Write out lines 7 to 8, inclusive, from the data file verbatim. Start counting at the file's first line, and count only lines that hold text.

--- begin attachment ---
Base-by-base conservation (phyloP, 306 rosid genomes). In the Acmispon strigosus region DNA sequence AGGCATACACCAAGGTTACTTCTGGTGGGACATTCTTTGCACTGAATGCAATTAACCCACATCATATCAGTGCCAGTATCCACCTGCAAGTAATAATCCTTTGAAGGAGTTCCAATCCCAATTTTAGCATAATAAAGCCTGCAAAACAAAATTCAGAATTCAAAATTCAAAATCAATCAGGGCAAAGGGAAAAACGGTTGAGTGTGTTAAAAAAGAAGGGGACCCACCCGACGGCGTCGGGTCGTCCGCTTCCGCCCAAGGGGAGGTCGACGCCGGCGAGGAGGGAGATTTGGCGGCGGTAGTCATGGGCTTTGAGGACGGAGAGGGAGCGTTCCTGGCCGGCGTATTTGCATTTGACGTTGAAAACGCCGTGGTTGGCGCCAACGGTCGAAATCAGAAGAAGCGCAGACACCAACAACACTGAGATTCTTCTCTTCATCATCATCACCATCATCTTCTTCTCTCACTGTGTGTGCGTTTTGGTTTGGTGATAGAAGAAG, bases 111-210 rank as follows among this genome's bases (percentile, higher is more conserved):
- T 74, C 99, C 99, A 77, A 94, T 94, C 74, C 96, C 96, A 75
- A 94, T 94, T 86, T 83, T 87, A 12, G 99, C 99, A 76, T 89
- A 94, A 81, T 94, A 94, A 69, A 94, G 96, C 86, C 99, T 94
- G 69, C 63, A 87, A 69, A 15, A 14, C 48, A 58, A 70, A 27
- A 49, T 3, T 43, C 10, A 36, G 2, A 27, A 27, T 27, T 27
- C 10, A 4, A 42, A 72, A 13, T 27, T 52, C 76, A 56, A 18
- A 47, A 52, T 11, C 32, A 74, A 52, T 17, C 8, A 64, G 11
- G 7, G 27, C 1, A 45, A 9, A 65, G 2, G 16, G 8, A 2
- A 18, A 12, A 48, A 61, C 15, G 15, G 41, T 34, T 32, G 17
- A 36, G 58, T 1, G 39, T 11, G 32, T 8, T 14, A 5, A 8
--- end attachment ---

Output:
- C 10, A 4, A 42, A 72, A 13, T 27, T 52, C 76, A 56, A 18
- A 47, A 52, T 11, C 32, A 74, A 52, T 17, C 8, A 64, G 11